The second factor that plays in the favour of Japanese companies is the depreciation of the country’s national currency. The Japanese exchange rate (vs USD) is at its lowest since July 1998 and this is a positive factor for the growth of corporate profits.

According to a survey conducted by Bloomberg at the end of May, the companies listed on the Tokyo exchange have assumed an exchange rate of 120 yen per USD in their guidance at the end of 2022, suggesting the possibility of higher-than-expected operating profits.

Together with these political and economic considerations, there’s a third element that could be interesting for investors: the Japanese stock market is trading around at around a 20% discount to its fair value, a bigger gap than its US and many European counterparts.

Some analysts are perplexed about the Bank of Japan, however.

“Unlike the Federal Reserve, the Central Bank of Japan retained its aggressive monetary easing policy, which include a proactive purchase of government bonds in order to keep yields at very low levels,” says says Olivier de Berranger, chief investment officer at La Financière de l'Echiquier.

“Now, however, the Bank of Japan is facing a crossroads: to continue on this path, risking to see inflation rise, or to raise interest rates with the risk that this will negatively impact on economic growth. The level of inflation in Japan is below 3%, however this type of inflation, which is largely attributable to rising energy and agricultural commodity prices, cannot be considered healthy as it is neither the result of strong growth nor domestic demand.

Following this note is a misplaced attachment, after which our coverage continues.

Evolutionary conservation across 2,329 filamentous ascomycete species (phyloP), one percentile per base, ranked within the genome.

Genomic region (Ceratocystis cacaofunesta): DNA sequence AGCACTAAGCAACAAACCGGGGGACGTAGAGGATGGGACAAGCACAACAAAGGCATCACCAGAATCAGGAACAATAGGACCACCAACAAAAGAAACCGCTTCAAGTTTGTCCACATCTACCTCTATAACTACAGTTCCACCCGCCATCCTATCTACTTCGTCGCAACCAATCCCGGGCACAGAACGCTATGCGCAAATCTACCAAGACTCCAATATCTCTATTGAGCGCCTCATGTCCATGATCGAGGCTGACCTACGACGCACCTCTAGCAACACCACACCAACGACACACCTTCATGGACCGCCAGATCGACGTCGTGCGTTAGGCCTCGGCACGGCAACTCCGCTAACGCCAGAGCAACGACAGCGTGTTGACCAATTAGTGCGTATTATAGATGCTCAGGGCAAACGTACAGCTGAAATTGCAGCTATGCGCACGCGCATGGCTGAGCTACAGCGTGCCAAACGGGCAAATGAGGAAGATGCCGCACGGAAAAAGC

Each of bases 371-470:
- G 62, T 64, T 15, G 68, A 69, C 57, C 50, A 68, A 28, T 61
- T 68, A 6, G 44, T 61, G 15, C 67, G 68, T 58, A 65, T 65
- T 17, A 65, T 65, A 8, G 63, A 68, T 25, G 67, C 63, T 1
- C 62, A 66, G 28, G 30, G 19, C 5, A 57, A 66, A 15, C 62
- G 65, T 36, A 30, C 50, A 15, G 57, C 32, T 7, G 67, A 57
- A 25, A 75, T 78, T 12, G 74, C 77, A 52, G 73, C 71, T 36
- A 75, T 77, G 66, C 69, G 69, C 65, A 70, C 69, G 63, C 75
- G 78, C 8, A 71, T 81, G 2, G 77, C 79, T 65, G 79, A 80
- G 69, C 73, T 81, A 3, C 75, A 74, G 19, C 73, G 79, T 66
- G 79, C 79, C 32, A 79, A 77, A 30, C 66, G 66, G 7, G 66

“Beyond this, there is also the depreciation of the currency. If the yen exchange rate remained at these levels, it could generate an increase in inflation and at the same time slow down the Japanese economy, which is struggling to return to pre-Covid levels.”

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The information contained within is for educational and informational purposes ONLY. It is not intended nor should it be considered an invitation or inducement to buy or sell a security or securities noted within nor should it be viewed as a communication intended to persuade or incite you to buy or sell security or securities noted within. Any commentary provided is the opinion of the author and should not be considered a personalised recommendation. The information contained within should not be a person's sole basis for making an investment decision. Please contact your financial professional before making an investment decision.

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Securities Mentioned in Article

Security NamePriceChange (%)Morningstar
KDDI Corp4,530.00 JPY-0.51Rating
Mitsubishi UFJ Financial Group Inc1,569.00 JPY-0.10Rating

About Author

Francesco Lavecchia

Francesco Lavecchia  è Research Editor di Morningstar in Italia